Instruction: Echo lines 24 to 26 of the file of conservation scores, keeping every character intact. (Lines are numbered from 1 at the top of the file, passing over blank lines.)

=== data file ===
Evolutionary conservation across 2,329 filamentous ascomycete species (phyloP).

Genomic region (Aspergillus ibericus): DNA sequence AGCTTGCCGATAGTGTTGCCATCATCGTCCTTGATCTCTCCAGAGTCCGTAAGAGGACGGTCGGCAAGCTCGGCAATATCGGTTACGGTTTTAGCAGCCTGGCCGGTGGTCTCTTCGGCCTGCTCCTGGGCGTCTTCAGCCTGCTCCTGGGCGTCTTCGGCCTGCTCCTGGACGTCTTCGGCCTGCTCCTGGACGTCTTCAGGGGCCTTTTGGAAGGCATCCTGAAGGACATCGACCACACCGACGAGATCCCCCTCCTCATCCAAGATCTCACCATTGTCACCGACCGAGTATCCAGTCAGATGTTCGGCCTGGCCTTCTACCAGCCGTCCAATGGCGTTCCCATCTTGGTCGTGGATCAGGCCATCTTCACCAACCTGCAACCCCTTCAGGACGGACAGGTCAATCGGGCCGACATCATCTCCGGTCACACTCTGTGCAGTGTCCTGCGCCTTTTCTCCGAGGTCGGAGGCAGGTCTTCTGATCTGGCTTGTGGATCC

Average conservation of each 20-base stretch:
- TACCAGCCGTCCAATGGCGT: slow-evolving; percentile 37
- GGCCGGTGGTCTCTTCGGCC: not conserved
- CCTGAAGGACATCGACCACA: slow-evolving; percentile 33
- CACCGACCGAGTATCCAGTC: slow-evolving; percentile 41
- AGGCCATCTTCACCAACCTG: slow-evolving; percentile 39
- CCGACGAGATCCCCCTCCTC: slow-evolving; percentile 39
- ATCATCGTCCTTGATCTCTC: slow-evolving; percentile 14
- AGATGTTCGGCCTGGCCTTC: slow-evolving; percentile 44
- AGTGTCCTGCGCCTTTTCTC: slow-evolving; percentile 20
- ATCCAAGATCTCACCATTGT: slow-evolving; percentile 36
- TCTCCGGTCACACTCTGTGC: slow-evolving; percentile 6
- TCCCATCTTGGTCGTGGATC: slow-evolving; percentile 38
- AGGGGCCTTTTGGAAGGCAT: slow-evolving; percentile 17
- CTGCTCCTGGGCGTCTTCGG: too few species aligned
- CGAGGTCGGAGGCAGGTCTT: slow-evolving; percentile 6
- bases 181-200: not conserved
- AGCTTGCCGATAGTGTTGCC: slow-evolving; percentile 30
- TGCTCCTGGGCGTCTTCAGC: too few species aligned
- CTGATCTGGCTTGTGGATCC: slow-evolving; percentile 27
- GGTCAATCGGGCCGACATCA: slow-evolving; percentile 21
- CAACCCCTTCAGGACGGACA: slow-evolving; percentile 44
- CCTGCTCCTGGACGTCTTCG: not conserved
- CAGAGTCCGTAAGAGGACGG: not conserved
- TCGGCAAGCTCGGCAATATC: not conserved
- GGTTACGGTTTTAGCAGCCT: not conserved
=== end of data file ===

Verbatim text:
- CAACCCCTTCAGGACGGACA: slow-evolving; percentile 44
- CCTGCTCCTGGACGTCTTCG: not conserved
- CAGAGTCCGTAAGAGGACGG: not conserved